The Day of the Beech

beech leaves

The neighbourly beech rests dormant
in the Christmas chill, its fermenting finery
forming a crisp blanket at its feet.
Before the weather heats, brave buds
proceed to labour from the tips of twigs; determined spikes
stretch narrowly as if toward a pin-prick sun.
Emerging like wind-burnt field workers wizened by the years,
they peel back their tough leathern tan
revealing tender infancy
as Spring tiptoes in.

The tree
silently breathes
in tune with the racing beat of my childish heart.
I have built a host of annual rituals, without which, my year
would be incomplete. Nature dictates
the day that each one takes place.
Fingers, sticky with Easter chocolate, itch.
I know today is the day;
the day of the beech.

Familiar with its generosity, I’m confident
the tree does not resent
my Easter treat.
Reaching up, I pluck
an opening bud.
Later, these unfurling hands
will make complete the beech’s shady canopy of verdant green
to keep both sheep and cattle cool in mid-day heat;
all too soon, the adult leaves
will be too tough for me to eat.

Gazing skywards at the abundance
within my childish reach, I feel the sweetness
of young leaves between my teeth, and taste
the honeyed birth of Spring.

As I age, I recall:
the fine filigree of a skeleton leaf, emblazoned with a frosty frill,
the seashore smell I toted home, tucked inside a cowrie’s gummy grin,
courageous early snowdrops, rising through a frozen throw,
an orphan feather’s windswept pirouette, its slow descent its frail defeat,
the flavour of a beech bud…
and I remember
the elation that came with every found treasure,
the fascination, the sense that I must not fail
to savour
each
moment
since every single speck of being
is unique.


I marvelled at the beauty of every detail of my childhood world of nature. My life felt vast, bottomless, without beginning. I tried to bring to mind the time that it started for me; the moment when sentience began, hoping that once I got there, I could take another step back, thereby entering into the instant before my conscious existence. I couldn’t imagine how it was possible not to BE. Perversely, I wanted to know how if felt not to feel. At the time, I didn’t know how many fundamental laws I would have been cheating, had my unattainable ambition been a success. 🙂

Recently, for the first time, I saw the faded spark of consciousness leave a body before death, and I heard a final breath as it made its defeated escape. It helped me to understand, on an emotional level, that one day, those who knew me will retain memories of what they knew of me, but I will have no memories of my own; all my unique memories will be gone. No-one will ever know exactly how it felt for me to eat a mellow beech bud beneath a special tree, on a warm Easter day, just as I am unable to taste the precise flavour of your experiences and memories. We come and we go. We are replaced by new life. That’s fine by me.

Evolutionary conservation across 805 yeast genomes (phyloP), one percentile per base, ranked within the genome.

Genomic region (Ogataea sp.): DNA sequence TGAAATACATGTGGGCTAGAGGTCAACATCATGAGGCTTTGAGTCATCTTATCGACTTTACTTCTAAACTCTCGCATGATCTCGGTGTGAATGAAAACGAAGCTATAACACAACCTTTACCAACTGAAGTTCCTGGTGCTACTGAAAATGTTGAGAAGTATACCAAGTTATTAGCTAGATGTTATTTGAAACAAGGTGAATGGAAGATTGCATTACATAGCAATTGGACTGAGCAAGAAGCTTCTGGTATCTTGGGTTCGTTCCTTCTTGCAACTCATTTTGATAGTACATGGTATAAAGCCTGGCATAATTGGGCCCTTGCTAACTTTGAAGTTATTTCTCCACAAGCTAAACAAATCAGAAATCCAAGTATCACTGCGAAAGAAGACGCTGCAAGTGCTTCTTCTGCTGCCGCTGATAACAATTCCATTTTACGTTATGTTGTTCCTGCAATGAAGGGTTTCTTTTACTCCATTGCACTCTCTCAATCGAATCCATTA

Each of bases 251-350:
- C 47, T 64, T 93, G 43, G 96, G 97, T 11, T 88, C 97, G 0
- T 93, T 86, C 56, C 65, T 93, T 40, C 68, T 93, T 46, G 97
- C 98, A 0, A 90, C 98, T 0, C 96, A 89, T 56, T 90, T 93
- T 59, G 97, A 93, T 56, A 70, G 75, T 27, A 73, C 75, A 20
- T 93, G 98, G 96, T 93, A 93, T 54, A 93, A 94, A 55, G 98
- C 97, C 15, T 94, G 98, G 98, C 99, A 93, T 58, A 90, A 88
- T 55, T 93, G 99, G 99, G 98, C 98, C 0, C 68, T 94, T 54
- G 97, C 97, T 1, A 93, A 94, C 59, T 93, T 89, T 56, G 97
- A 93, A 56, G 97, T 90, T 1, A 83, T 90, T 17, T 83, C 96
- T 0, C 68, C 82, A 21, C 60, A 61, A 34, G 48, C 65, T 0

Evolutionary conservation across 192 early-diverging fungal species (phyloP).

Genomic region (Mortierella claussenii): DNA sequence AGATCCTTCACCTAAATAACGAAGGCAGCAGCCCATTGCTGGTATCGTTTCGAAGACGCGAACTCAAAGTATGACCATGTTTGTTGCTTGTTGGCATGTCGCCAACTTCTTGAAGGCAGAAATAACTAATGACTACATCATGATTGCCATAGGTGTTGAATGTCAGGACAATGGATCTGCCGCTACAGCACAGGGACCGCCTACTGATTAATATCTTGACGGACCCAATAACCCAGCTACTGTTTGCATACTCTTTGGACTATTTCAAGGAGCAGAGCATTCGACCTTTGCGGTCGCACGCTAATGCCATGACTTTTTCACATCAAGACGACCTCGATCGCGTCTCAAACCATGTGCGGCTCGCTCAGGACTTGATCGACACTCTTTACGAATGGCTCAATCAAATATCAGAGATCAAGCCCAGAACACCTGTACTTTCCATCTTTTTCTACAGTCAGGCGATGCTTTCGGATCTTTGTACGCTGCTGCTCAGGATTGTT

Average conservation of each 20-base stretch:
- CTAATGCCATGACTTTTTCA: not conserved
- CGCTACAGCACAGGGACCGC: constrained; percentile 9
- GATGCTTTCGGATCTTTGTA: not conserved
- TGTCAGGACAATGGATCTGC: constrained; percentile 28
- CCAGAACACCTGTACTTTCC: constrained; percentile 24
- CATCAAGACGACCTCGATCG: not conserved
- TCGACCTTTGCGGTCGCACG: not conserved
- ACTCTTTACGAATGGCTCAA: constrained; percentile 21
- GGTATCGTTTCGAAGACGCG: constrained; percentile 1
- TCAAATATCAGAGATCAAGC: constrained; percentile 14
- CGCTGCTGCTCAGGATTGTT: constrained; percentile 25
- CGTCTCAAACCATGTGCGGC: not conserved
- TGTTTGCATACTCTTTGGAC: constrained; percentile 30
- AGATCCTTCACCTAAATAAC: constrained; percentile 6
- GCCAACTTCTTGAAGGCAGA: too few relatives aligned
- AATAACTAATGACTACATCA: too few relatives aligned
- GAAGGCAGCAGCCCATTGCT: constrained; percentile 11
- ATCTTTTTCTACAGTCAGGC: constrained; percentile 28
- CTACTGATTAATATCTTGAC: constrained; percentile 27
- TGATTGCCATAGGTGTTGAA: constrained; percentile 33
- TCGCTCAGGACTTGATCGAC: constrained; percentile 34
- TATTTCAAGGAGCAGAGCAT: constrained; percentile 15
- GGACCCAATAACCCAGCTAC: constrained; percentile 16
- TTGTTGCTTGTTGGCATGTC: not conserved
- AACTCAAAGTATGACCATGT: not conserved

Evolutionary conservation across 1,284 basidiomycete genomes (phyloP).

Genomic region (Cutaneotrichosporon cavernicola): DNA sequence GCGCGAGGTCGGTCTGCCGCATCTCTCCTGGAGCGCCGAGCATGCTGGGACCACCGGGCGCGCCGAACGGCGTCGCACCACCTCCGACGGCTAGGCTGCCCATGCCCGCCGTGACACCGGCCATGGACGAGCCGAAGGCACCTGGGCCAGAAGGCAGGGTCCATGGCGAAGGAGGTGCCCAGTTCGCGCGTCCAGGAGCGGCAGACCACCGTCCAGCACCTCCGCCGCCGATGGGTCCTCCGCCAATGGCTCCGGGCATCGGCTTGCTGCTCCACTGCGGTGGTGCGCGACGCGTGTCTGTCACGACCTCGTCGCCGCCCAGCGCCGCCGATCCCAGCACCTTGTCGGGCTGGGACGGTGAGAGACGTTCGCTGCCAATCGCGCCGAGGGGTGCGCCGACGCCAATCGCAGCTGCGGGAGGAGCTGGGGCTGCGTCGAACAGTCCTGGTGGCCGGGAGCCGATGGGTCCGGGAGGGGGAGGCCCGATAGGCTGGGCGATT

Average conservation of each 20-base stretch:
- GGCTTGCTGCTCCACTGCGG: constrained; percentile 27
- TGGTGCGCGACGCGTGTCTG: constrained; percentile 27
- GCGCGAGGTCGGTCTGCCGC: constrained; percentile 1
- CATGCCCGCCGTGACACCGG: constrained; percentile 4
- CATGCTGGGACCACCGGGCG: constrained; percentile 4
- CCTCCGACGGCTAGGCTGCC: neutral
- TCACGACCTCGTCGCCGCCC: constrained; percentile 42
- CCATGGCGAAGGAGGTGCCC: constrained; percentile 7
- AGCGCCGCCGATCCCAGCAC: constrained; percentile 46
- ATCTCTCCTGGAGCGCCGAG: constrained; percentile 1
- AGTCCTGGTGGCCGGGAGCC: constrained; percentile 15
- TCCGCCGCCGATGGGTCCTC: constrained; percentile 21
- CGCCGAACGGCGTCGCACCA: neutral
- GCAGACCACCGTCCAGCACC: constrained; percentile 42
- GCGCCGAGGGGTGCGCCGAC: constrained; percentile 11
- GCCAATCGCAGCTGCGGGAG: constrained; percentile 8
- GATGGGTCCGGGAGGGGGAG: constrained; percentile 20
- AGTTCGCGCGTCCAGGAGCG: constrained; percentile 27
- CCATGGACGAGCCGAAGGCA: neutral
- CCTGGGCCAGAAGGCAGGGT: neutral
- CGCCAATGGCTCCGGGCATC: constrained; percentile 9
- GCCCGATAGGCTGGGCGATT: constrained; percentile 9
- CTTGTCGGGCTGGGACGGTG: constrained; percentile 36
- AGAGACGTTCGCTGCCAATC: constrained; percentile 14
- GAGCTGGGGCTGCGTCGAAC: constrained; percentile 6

©Jane Paterson Basil

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20 thoughts on “The Day of the Beech

  1. A few years ago I had that same experience, Jane, watching the light go out of someone. It changed me – as something that fundamental can’t help but do. For the first time I really felt no one was invincible, that the human rocks you build your life upon are not as solid as you believe them to be when you’re a child. As you say, one day the reality of us as we experienced life will vanish and that’s ok. It has to be because we have no choice in the matter.
    Such a beautiful poem – I particularly loved the cowrie’s gummy grin and that orphan feather. Just perfect descriptions

    Liked by 1 person

    1. Thank you Lynn. At the time, I was horrified, but on reflection, it fascinated me. When I spoke to friends about it, they seemed shocked by my dispassionate attitude, and swiftly changed the subject. The thing is, I had no love for the man who died. Any pretence would have been hypocritical. You’re the first person who has responded to it in any real way. I’m grateful for the connectedness of your response.

      Liked by 1 person

      1. Perhaps we’re coming from similar perspectives, Jane. I saw a horribly bio- mechanical process, watched the circulation shut down as the vocal responses and mental faculties had already done. It is undeniably horrible, but strangely mundane too, a human machine breaking down. It’s not a comfortable subject for most people and most folk I’ve spoken to on the subject don’t want to discuss it either. But then, many of us are coy about death in our society, aren’t we? It’s all a little too real for comfort. Thank you for the conversation, Jane. For this link over the internet x

        Liked by 1 person

    1. My childhood was punctuated with those existential moments. All I had to do was look at the patterns in the sky, or find the first wild violet an I was in ecstasy. Maybe I gobbled up more than my share of joy too early 🙂 🙂

      Liked by 1 person

      1. Never too many, Jane! Delicious memories to savour.
        Watching someone leave this mortal coil is a special moment. I vividly remember when my mother died. We surrounded her bedside, those of us who were there, holding onto her as she breathed her last. I swear to this day I saw her Soul leave her body. There was a flush that rose up her neck and face, fading as it reached the top. And she was gone. The skin colour returned to normal and she looked so peaceful. No-one else seemed to notice.

        Liked by 1 person

    1. Thank you.

      How could I forget your remarkable poetry? You disappeared for a while, and then I had a problem with WP and was required to unfollow a lot of blogs in order to sort it out. I’m pleased to see you’re still writing; you have a unique talent.

      Like

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